Scenes from Spring Training: It finally feels like baseball

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Maybe you don’t have to be at a ballpark on a 75 degree day in March in order for it to feel like baseball season, but it sure does help.  Because I gotta tell ya, I’m feeling baseball today.

My last actual working duty of the day happened a few minutes ago. I interviewed Torii Hunter for tonight’s NBC SportsTalk show.  You can check it out at 6PM on the NBC Sports Network. I won’t give it all away, but I can give you a tantalizing hint of the bombshells I got Hunter to drop: the Angels “just have to take care of [their] business” and it’s awful nice that key players aren’t injured this year like they were last year.  Just nuts, I realize.

Anyway, when I got done with Hunter I walked around the ballpark for a while before the first pitch.  Stuff I saw:

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Sorry. I just can’t resist the cliche equipment-bag-on-the-field-before-a-game photo. I take it every single time it presents itself.

On the other hand, I probably should resist pics like this:

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That was the second orange Marlins cap I saw in the space of about ten minutes. We all said they were ugly. We underestimated the number of dudes like this in the world.

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Ah, more traditional fans. All waiting for autographs. I walked in front of people like this along the entire first base line. Three times during my journey I was asked to pick up Sharpie markers people dripped on the field. I’m going to invent a little tether device and market it to autograph-seekers. Or else I’m just gonna stop giving the markers back and hoard them.

Meanwhile:

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The White Sox put their hands in the air. And they wave them as if they believe there are no repercussions.  Two White Sox were not stretching, though. Dayan Viciedo was being a nice guy:

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And Adam Dunn was throwing a baseball for some reason. As if that’s going to come up sometime this year or something. Whatevs, Adam.

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Oh, wait. He got the start at first base today. God, I love spring training.

The game started a few minutes ago. John Danks looks awful through one inning so far, and it’s 2-0 Angels.  Who I keep calling the Cardinals because they’re wearing red today and Albert Pujols plays for them.

Bear with me. It’s still spring training for me too.

Twins place Miguel Sano on the 10-day disabled list with shin injury

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The Twins have placed third baseman Miguel Sano on the 10-day disabled list with a stress reaction in his left shin, per the Star Tribune’s LaVelle E. Neal. Sano left Saturday’s game against the Diamondbacks after running out a ground ball double play in the fourth inning and was held out of Sunday’s lineup.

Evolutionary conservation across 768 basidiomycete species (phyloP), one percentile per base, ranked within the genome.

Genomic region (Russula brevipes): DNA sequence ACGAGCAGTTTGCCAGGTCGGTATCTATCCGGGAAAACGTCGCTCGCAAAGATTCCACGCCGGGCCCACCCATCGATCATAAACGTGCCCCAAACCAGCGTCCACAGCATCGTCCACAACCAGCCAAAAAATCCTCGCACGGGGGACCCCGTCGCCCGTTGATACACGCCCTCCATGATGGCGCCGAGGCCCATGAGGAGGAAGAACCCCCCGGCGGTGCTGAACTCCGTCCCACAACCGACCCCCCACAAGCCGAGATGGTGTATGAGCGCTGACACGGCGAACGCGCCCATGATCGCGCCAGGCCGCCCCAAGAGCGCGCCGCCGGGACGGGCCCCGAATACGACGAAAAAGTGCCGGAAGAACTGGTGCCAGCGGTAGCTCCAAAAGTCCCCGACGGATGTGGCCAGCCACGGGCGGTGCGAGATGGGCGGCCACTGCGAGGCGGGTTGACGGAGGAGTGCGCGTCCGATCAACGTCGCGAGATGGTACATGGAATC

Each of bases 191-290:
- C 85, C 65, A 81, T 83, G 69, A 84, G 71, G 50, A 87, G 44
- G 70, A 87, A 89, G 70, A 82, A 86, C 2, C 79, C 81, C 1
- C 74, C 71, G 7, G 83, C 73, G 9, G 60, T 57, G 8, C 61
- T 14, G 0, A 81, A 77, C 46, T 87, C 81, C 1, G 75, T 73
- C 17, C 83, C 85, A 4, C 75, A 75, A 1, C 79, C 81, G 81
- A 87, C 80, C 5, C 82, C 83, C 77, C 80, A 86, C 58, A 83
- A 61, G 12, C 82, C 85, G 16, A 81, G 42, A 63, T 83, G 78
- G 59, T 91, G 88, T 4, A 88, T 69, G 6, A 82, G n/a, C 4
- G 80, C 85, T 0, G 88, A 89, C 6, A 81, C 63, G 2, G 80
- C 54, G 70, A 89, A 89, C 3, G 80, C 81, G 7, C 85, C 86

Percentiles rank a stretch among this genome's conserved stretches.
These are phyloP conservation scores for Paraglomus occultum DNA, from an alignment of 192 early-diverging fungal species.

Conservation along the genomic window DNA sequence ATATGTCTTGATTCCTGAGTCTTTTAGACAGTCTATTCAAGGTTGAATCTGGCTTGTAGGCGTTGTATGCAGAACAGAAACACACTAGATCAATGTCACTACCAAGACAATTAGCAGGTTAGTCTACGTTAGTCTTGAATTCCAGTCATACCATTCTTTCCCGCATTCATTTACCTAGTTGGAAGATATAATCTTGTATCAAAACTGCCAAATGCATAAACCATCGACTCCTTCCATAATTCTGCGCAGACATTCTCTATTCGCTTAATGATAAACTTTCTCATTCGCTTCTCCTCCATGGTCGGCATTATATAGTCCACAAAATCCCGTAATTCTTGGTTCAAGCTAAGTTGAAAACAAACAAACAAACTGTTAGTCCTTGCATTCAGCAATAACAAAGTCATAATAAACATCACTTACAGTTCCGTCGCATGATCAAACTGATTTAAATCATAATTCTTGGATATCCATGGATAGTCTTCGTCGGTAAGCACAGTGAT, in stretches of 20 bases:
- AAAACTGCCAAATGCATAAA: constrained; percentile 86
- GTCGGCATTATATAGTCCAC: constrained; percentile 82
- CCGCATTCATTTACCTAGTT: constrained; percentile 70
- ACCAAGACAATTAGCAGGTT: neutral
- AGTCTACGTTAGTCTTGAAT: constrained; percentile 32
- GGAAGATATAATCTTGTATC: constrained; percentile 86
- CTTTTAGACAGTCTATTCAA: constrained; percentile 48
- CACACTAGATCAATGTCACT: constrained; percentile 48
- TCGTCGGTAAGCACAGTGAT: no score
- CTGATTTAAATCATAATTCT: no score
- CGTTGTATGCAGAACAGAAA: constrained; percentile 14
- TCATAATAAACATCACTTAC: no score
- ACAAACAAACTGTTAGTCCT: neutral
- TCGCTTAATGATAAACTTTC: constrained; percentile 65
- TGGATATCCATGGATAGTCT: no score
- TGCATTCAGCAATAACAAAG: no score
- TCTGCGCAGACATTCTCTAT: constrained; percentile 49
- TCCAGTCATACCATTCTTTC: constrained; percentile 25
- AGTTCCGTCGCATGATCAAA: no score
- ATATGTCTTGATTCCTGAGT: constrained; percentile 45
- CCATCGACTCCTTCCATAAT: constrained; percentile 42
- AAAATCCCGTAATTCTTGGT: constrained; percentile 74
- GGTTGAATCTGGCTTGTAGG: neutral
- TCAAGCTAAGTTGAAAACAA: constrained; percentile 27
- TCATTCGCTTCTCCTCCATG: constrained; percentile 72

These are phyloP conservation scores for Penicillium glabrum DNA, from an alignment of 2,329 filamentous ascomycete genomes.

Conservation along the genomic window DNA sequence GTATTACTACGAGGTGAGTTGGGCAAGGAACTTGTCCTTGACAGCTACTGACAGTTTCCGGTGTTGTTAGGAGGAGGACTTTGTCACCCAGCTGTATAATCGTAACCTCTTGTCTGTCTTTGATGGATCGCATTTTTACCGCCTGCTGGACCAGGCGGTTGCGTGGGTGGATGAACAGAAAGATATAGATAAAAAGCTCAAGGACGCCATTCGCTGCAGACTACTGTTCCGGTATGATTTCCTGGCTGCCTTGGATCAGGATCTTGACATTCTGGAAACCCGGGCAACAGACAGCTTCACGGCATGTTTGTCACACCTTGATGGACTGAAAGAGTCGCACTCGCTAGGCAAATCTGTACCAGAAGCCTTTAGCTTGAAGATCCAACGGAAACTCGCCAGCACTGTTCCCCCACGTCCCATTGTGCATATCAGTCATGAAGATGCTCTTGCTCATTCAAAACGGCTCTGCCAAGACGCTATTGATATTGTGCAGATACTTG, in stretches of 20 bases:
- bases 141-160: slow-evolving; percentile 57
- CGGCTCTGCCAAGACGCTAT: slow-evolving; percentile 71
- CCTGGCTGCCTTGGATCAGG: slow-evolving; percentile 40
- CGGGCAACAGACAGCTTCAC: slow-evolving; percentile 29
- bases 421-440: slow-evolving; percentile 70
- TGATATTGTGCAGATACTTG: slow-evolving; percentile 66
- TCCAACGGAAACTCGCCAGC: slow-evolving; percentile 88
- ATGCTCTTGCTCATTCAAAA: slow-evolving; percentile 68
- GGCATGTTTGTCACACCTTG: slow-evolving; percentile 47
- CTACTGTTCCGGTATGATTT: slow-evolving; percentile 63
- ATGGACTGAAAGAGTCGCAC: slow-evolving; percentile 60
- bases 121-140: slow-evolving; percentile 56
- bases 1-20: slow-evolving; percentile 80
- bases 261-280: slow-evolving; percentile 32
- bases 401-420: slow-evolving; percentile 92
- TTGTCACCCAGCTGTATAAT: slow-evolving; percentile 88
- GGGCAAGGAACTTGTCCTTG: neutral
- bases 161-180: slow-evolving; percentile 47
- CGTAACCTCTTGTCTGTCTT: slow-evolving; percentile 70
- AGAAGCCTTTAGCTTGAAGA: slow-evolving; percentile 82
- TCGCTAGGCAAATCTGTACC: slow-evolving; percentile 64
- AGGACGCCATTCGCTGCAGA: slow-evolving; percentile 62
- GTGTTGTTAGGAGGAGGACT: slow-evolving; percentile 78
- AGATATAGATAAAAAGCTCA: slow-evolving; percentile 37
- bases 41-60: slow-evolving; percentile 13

Sano, 24, is batting .267/.356/.514 with 28 home runs and 77 RBI in 475 plate appearances this season. The Twins are five back of the Indians for first place in the AL Central and currently hold a tie with the Angels for the second Wild Card slot.

Ehire Adrianza got the start at third base during Sunday’s win and could handle the hot corner while Sano is out. Eduardo Escobar could also get some time at third.

Buster Posey thinks Hector Neris hit him on purpose

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Giants catcher Buster Posey was hit by a pitch in the bottom of the eighth inning during Sunday afternoon’s series finale against the Phillies. It was a first-pitch fastball from closer Hector Neris, who had just entered the game. The Giants then had the bases loaded, but Pablo Sandoval struck out to end the inning and the Giants went on to lose 5-2.

After the game, Posey said he thinks Neris hit him on purpose, per Henry Schulman of the San Francisco Chronicle. Posey thinks Neris thought he couldn’t get him out.

Per MLB.com’s Todd Zolecki, Neris said “absolutely not” when asked if he threw at Posey on purpose. The rest of the Phillies clubhouse, per Zolecki, “Say whaaat?!”

Here’s a link to the video of Posey getting hit. Now that we have automatic intentional walks, pitchers don’t even have to risk throwing four pitches wide of the strike zone to intentionally walk a hitter, so if Neris felt he couldn’t get Posey out, there was still no need to hit him. Furthermore, Neris isn’t going to hit Posey to load the bases and put the go-ahead run on first in a 4-2 ballgame. Sandoval has been a much worse hitter than Posey, for sure, but Neris would lose the platoon advantage if he felt like facing Sandoval instead, anyway.

Getting hit hurts, so it’s understandable Posey may have been salty in the moment. But after the game, when the pain has subsided and he’s had time to think over everything, there’s no way Posey should still come to the conclusion that Neris was trying to hit him on purpose.